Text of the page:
John Kerry's item on the Huffington Post is simple: An appeal to sign onto a petition to be attached in support of Senate Bill 1943. Go read the bill; it's a perfectly straightforward codification of what should be a moral imperative: The United States should not torture people.
Please add your support. Following are the comments I attached to the petition.
It goes without saying that the United States doesn't torture people.
Ironically, now that the President has said so, it has become abundantly clear the the U.S. does. Torture is morally reprehensible, the potential for retaliation is obvious, and it doesn't even produce good intelligence.
Let's be honest, here. The reason this Administration has authorized torture is not to elicit information that will save American lives. The reason they feel free to torture is their conviction that we need place no limits on the exercise of our power in the world, that to refrain from the use of any weapon is to admit weakness. Torture, like invasion, is at root a means to assert our dominance in the world -- "let them hate us, so long as they fear us".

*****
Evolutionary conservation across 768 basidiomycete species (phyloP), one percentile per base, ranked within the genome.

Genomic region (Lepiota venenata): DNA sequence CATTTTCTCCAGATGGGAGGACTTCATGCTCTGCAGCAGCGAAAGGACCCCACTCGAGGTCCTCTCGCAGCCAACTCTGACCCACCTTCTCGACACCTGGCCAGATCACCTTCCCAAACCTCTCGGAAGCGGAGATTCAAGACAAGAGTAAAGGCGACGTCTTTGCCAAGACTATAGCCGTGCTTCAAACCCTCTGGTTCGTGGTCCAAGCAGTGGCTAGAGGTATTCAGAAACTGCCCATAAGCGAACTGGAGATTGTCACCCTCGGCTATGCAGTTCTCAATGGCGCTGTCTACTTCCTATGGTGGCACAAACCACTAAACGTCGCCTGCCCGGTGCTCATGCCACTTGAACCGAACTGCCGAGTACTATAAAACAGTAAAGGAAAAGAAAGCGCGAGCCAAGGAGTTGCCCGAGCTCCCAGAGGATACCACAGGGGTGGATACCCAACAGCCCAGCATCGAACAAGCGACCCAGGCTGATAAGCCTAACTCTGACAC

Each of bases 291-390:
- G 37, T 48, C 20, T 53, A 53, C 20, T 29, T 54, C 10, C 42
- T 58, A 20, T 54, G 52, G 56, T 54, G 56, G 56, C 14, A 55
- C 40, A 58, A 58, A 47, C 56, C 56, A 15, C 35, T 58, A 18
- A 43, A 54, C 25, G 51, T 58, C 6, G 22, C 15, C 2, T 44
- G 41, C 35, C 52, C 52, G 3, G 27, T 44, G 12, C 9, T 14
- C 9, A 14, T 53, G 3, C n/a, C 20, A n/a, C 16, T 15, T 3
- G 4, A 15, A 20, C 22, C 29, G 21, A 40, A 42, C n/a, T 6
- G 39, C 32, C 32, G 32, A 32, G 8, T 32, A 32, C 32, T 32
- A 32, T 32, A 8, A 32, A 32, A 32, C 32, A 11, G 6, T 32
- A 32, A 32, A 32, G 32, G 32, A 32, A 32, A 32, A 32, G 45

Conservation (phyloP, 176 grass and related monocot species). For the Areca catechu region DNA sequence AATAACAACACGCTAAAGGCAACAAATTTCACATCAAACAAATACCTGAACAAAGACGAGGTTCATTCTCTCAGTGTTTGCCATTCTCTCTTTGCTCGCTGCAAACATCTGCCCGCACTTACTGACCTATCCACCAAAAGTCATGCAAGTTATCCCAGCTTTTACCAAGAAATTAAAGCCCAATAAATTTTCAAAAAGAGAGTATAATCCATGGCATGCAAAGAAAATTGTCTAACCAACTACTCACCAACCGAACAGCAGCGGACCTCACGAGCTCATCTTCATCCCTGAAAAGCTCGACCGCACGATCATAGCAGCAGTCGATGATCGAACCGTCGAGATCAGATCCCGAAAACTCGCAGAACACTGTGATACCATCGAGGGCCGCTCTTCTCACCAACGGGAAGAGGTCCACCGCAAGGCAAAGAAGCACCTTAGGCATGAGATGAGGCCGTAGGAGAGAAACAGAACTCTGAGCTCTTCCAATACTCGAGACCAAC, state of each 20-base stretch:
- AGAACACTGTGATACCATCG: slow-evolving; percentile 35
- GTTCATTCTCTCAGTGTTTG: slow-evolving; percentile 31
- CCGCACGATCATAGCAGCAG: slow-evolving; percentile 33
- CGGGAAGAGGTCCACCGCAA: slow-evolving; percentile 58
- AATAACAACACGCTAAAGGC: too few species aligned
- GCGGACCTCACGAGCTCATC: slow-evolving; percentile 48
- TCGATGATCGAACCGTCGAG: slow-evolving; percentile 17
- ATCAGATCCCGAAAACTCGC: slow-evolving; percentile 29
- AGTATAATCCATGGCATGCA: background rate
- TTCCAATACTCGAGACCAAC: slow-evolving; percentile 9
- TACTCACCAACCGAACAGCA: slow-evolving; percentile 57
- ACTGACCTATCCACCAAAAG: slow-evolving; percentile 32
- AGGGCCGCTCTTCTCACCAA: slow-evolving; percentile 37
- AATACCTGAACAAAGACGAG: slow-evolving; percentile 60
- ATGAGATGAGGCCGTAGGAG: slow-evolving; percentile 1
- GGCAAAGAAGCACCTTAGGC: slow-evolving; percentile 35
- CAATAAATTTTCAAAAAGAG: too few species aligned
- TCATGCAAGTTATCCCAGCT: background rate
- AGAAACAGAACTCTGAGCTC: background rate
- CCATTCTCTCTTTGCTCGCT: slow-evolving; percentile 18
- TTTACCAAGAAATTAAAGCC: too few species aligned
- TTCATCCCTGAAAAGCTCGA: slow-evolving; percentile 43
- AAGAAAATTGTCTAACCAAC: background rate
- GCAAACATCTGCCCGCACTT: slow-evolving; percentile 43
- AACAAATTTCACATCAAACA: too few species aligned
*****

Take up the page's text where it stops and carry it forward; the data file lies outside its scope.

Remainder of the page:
No country, regime, or empire based on that credo has endured. Nor will we, unless we abandon it. We merely multiply our enemies when we torture, and arm them with the conviction that they are fighting evil. Our soldiers fight and die as heroes for that same conviction -- why would we assume that theirs would ever accept defeat?
I'm ashamed that we have sunk so low that we must pass a law prohibiting ourselves from abominable acts. But we're here in this moral cellar, and we have to climb out.
So we'll say it, just like Mr. Bush did: The United States does not torture. The difference is, we'll make it the truth.